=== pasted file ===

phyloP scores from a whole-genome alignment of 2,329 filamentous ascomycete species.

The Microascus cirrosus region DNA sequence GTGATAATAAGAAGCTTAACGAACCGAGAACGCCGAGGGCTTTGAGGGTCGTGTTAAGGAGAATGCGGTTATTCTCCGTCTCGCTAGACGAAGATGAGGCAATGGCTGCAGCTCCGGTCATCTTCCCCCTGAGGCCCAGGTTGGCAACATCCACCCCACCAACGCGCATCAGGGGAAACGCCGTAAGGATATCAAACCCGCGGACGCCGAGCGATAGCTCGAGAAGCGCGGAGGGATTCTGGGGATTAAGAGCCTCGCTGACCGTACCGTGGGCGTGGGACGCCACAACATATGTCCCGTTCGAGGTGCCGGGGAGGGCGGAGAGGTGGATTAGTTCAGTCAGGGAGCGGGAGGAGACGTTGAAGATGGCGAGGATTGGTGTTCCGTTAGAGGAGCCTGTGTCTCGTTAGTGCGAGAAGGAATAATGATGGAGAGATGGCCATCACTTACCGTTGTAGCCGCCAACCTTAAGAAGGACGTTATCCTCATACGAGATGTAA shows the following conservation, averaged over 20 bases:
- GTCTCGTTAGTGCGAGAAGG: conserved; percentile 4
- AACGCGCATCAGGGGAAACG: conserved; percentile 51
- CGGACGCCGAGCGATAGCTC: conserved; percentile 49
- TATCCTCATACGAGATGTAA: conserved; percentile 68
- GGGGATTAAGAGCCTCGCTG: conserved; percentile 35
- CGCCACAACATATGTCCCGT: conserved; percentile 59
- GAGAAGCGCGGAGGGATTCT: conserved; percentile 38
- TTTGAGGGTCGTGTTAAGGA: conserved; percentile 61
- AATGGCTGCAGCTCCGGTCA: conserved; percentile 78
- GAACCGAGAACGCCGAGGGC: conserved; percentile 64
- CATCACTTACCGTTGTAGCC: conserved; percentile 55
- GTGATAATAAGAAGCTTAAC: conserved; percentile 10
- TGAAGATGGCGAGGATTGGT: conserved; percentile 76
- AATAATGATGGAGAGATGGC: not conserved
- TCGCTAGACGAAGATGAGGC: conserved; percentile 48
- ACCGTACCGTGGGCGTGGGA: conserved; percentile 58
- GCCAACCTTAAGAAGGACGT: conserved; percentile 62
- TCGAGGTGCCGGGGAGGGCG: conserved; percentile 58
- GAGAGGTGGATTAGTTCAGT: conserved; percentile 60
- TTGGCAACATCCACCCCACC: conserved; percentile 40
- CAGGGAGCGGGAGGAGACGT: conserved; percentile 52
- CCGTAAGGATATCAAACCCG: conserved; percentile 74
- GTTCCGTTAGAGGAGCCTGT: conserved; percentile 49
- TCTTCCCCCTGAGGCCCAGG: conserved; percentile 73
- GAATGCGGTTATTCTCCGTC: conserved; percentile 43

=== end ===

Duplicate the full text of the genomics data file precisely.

phyloP scores from a whole-genome alignment of 2,329 filamentous ascomycete species.

The Microascus cirrosus region DNA sequence GTGATAATAAGAAGCTTAACGAACCGAGAACGCCGAGGGCTTTGAGGGTCGTGTTAAGGAGAATGCGGTTATTCTCCGTCTCGCTAGACGAAGATGAGGCAATGGCTGCAGCTCCGGTCATCTTCCCCCTGAGGCCCAGGTTGGCAACATCCACCCCACCAACGCGCATCAGGGGAAACGCCGTAAGGATATCAAACCCGCGGACGCCGAGCGATAGCTCGAGAAGCGCGGAGGGATTCTGGGGATTAAGAGCCTCGCTGACCGTACCGTGGGCGTGGGACGCCACAACATATGTCCCGTTCGAGGTGCCGGGGAGGGCGGAGAGGTGGATTAGTTCAGTCAGGGAGCGGGAGGAGACGTTGAAGATGGCGAGGATTGGTGTTCCGTTAGAGGAGCCTGTGTCTCGTTAGTGCGAGAAGGAATAATGATGGAGAGATGGCCATCACTTACCGTTGTAGCCGCCAACCTTAAGAAGGACGTTATCCTCATACGAGATGTAA shows the following conservation, averaged over 20 bases:
- GTCTCGTTAGTGCGAGAAGG: conserved; percentile 4
- AACGCGCATCAGGGGAAACG: conserved; percentile 51
- CGGACGCCGAGCGATAGCTC: conserved; percentile 49
- TATCCTCATACGAGATGTAA: conserved; percentile 68
- GGGGATTAAGAGCCTCGCTG: conserved; percentile 35
- CGCCACAACATATGTCCCGT: conserved; percentile 59
- GAGAAGCGCGGAGGGATTCT: conserved; percentile 38
- TTTGAGGGTCGTGTTAAGGA: conserved; percentile 61
- AATGGCTGCAGCTCCGGTCA: conserved; percentile 78
- GAACCGAGAACGCCGAGGGC: conserved; percentile 64
- CATCACTTACCGTTGTAGCC: conserved; percentile 55
- GTGATAATAAGAAGCTTAAC: conserved; percentile 10
- TGAAGATGGCGAGGATTGGT: conserved; percentile 76
- AATAATGATGGAGAGATGGC: not conserved
- TCGCTAGACGAAGATGAGGC: conserved; percentile 48
- ACCGTACCGTGGGCGTGGGA: conserved; percentile 58
- GCCAACCTTAAGAAGGACGT: conserved; percentile 62
- TCGAGGTGCCGGGGAGGGCG: conserved; percentile 58
- GAGAGGTGGATTAGTTCAGT: conserved; percentile 60
- TTGGCAACATCCACCCCACC: conserved; percentile 40
- CAGGGAGCGGGAGGAGACGT: conserved; percentile 52
- CCGTAAGGATATCAAACCCG: conserved; percentile 74
- GTTCCGTTAGAGGAGCCTGT: conserved; percentile 49
- TCTTCCCCCTGAGGCCCAGG: conserved; percentile 73
- GAATGCGGTTATTCTCCGTC: conserved; percentile 43